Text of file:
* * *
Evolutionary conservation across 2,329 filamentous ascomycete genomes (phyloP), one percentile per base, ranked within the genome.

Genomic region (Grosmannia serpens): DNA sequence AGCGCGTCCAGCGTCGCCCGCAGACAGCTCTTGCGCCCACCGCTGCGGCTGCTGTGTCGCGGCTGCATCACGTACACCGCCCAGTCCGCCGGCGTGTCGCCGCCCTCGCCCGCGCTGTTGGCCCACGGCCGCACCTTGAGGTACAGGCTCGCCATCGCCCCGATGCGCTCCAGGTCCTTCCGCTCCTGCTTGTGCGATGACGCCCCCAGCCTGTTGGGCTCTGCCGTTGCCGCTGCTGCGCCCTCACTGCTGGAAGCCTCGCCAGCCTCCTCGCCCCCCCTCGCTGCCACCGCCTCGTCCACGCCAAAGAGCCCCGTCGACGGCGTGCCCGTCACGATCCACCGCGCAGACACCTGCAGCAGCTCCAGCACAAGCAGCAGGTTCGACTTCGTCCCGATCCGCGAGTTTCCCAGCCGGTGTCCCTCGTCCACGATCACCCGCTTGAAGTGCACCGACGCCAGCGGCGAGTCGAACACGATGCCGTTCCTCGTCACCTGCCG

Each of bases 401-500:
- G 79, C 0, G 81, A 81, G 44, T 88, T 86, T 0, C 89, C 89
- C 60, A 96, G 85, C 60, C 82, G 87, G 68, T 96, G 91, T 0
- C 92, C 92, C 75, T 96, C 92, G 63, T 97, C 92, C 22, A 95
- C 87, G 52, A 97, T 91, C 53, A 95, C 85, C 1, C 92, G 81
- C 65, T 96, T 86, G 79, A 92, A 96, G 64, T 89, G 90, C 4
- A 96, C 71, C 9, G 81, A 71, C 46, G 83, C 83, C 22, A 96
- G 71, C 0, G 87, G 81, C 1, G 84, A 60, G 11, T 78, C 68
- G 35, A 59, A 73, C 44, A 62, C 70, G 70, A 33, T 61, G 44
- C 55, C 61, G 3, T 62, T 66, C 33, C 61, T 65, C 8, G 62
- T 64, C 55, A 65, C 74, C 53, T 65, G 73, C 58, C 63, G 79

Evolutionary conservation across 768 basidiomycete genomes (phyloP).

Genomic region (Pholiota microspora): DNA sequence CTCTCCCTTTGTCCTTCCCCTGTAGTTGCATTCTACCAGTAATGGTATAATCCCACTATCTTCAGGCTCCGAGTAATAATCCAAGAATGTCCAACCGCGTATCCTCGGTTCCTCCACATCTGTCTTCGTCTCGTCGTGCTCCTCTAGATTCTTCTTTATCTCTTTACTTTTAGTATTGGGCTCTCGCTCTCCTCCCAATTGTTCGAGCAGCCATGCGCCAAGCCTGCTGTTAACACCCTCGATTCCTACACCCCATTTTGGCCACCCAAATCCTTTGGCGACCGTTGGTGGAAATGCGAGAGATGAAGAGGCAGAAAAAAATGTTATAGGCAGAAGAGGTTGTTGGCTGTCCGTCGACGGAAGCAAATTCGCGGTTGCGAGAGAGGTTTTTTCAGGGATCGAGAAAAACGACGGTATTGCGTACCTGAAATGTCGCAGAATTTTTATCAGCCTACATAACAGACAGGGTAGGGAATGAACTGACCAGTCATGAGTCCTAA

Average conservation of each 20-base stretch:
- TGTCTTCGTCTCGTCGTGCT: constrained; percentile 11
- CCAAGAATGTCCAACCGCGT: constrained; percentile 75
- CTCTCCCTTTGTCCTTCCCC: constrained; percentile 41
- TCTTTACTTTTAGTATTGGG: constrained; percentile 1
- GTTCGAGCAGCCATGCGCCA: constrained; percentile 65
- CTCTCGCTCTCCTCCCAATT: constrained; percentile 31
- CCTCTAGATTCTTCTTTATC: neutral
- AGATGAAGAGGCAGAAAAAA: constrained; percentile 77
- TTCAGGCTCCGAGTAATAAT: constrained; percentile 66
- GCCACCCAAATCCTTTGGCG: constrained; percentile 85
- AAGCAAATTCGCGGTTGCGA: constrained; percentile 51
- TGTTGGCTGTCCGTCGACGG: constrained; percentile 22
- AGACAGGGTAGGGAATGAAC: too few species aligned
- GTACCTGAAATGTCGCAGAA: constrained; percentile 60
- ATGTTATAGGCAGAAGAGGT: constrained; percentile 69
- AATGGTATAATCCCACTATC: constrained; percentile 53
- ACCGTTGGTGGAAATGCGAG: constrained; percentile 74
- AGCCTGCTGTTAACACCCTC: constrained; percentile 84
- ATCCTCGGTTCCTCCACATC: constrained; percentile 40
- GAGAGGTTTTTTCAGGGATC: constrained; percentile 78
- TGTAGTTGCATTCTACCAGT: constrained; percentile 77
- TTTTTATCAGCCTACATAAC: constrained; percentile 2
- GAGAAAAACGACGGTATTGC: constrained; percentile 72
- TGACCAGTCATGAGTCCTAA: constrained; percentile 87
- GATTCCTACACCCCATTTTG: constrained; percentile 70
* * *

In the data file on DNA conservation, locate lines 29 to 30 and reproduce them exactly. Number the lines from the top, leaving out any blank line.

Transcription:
- AGACAGGGTAGGGAATGAAC: too few species aligned
- GTACCTGAAATGTCGCAGAA: constrained; percentile 60